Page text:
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Spice Up Your Winter Recipes—And Maybe Improve Brain Health

Could the spices in your kitchen cabinet protect or even improve brain health? The research is limited, but you can still enjoy the wonderful flavors and potential benefits that spices have to offer, with these recipes.

Do you feel more nostalgic after the winter holidays? If so, you are not alone! A survey of U.S. adults who celebrate a winter holiday found that flavors and warm spices like cinnamon and nutmeg evoke holiday nostalgia. Since ancient times, spices have been used to intensify food taste, stimulate the senses, and treat ailments.

Today, many spices used to make your family’s winter favorites are being studied for their antioxidant content. Antioxidants are substances that protect your cells from damage. Early animal research suggests that spices may boost memory and learning and prevent brain cell damage associated with Alzheimer’s disease. However, much more research is needed to determine if antioxidants or other compounds found in spices can be used to improve our brain health. In the meantime, you can still enjoy these spices' wonderful flavors and aromas—even if the holidays are over. 


Allspice, also known as Jamaican pepper, pimienta, or newspice, is the unripe berry of the Pimenta dioica plant, native to the West Indies, Southern Mexico, and Central America. Allspice contains gallic acid—an antioxidant that has been studied for its potential role in brain health. For example, a 2016 animal study of Alzheimer’s disease found that treatment with gallic acid reduced brain cell damage and improved mental function.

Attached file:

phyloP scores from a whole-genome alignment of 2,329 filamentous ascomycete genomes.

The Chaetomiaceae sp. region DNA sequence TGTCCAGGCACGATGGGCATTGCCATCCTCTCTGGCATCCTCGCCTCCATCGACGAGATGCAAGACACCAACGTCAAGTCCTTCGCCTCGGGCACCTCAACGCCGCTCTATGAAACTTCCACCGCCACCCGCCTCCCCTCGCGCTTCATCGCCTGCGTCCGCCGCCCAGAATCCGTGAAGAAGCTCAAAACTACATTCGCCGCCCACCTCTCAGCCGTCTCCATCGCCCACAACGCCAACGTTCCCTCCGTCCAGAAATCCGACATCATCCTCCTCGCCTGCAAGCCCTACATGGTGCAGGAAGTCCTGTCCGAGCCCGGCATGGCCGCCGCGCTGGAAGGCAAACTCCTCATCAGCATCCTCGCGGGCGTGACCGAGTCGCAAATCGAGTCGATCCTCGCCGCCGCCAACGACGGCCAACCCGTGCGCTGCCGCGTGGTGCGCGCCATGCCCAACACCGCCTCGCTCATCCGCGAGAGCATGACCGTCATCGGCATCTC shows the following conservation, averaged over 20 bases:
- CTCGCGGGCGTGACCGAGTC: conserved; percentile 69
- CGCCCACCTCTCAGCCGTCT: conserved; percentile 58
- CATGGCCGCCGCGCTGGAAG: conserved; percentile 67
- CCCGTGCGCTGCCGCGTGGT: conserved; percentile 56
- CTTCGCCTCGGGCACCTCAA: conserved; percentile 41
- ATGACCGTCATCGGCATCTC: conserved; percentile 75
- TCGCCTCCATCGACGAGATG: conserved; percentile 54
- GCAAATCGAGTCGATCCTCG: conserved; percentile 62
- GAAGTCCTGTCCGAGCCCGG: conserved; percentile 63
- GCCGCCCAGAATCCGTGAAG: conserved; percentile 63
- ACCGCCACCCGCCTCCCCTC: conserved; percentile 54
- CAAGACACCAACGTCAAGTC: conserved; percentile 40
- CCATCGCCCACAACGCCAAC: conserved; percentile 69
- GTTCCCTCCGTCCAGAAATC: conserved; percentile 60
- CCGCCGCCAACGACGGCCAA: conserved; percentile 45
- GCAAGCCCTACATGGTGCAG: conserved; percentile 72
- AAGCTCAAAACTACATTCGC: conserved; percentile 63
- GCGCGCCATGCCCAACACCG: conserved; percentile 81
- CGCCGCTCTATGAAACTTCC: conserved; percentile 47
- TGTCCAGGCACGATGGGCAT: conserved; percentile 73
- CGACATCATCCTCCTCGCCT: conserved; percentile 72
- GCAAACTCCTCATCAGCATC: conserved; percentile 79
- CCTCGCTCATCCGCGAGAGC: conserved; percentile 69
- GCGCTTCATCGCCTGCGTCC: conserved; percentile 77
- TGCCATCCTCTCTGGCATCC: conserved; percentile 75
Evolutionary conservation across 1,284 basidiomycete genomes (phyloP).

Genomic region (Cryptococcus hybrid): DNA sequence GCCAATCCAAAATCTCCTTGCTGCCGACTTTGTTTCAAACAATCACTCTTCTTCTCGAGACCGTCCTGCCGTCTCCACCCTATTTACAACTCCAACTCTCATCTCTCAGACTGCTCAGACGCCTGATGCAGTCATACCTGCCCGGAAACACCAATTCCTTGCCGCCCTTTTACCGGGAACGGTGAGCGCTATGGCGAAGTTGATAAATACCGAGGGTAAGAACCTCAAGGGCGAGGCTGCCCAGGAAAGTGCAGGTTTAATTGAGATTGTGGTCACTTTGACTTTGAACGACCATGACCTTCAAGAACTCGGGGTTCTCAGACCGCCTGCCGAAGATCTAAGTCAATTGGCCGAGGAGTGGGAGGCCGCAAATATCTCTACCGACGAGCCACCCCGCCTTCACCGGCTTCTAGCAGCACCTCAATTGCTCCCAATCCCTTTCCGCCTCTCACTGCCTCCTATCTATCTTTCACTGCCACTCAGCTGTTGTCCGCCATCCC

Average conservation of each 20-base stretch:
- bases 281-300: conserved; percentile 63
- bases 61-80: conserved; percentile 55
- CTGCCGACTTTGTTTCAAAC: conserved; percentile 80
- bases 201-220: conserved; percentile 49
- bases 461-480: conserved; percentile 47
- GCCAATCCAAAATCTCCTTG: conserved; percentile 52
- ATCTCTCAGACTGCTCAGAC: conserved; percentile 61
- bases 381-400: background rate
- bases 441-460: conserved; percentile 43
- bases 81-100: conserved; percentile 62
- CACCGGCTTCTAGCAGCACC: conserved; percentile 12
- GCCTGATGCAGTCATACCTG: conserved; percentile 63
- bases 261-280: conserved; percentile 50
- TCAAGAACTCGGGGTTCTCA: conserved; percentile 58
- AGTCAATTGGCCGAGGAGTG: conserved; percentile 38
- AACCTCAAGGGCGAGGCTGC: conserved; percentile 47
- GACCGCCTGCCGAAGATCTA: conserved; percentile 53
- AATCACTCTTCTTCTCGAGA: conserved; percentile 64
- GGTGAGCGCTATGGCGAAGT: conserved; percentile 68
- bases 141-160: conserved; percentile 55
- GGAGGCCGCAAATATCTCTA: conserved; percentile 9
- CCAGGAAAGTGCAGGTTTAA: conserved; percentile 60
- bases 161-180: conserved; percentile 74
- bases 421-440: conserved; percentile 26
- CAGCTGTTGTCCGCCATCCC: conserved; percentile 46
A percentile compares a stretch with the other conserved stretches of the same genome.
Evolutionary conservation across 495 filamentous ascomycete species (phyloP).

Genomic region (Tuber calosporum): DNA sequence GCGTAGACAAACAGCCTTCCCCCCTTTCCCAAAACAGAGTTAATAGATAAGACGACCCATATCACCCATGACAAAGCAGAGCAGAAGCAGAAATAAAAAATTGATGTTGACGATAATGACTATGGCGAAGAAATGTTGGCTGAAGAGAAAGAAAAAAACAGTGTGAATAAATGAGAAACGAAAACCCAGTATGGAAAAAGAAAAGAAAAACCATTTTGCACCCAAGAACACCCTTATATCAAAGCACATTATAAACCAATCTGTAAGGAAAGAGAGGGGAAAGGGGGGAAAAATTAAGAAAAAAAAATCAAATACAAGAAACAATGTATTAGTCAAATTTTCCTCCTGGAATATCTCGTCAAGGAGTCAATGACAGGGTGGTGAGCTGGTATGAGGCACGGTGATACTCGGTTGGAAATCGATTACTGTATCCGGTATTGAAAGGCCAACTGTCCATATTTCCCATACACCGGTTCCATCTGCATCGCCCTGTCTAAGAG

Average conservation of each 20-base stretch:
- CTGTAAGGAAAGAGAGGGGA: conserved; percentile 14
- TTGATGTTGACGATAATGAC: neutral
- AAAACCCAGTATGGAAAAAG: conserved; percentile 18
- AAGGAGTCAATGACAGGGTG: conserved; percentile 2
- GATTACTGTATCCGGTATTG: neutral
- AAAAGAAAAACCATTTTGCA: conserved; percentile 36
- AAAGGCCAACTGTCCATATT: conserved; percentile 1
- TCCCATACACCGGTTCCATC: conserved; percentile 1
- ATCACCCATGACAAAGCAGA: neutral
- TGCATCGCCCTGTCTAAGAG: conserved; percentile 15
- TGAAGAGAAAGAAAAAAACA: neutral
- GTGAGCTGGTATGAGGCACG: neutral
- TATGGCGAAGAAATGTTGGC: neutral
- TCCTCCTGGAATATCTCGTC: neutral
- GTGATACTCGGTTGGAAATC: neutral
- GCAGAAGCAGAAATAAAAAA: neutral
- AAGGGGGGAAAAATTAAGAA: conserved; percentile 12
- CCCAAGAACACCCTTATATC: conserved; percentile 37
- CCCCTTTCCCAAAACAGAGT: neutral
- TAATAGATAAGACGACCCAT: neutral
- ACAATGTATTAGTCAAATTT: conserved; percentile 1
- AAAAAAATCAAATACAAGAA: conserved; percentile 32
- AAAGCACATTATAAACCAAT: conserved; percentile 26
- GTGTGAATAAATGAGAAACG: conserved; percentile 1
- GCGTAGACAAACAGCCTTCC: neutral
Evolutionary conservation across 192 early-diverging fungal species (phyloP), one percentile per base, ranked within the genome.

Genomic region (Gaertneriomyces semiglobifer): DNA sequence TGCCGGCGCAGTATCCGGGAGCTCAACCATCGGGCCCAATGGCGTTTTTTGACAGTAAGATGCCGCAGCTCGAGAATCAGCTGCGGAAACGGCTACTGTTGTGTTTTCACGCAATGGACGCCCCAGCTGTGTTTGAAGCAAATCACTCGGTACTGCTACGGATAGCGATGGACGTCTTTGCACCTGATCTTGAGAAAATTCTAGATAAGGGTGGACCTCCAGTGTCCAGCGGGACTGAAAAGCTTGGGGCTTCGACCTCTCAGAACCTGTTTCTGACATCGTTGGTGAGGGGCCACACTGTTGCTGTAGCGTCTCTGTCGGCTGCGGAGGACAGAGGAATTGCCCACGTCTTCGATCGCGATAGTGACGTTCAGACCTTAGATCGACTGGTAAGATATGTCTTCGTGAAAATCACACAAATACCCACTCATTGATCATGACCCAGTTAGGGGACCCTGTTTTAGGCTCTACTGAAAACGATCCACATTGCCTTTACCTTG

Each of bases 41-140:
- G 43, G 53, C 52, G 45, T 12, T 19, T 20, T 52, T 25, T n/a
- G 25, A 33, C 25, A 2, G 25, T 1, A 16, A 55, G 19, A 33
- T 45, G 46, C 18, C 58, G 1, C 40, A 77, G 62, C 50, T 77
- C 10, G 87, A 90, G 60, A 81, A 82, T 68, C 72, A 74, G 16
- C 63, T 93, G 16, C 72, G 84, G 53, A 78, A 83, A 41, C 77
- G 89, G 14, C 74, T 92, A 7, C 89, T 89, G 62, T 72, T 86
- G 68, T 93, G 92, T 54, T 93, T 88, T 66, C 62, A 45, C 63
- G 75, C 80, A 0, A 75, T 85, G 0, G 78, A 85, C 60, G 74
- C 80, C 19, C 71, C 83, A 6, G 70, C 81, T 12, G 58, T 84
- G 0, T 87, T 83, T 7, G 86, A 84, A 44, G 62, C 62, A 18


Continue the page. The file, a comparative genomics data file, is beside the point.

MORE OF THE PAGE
Although allspice tastes like a combination of cloves, cinnamon, and nutmeg, it is not a blend of spices. Try using allspice in spiced tea, cakes, spiced cookie bars, fruit pies, and French toast. Here’s a tasty Spiced Cranberry Relish with just enough allspice to enhance the flavor of your savory winter dishes.


Cardamom, also known as the "queen of spices," is produced from seeds found in plants grown in India, Central America, and Southeast Asia. Cardamom has shown antioxidant properties that help protect brain health. Recent research suggests that cardamom oil may be beneficial in managing Alzheimer's disease.

Cardamom has a sweet, citrus-like, floral flavor but is savory and spicy. Use cardamom in cakes, pastries, stews, soups, and specialty beverages like this Pumpkin Chai Smoothie.


Cinnamon, one of the first known spices, comes from the brown bark of the cinnamon tree. There are many types of cinnamon, but Ceylon and Cassia are the most common. Ceylon cinnamon, native to Sri Lanka, is known as “true” cinnamon. Cassia cinnamon, grown in southeastern Asia, is the most common type sold in North America. Results of a 2016 study describe the ability of cinnamon to change poor-learning mice to good-learning ones by stimulating their brain’s main memory center.

Cinnamon has a sweet and warm flavor, making it great for adding sweetness to food without added sugar. Add a dash of cinnamon to oatmeal, yogurt, milk, toast, and savory dishes such as lamb, pork, and chicken. Try these Carrot Cake Bites featuring cinnamon, ginger, and nutmeg.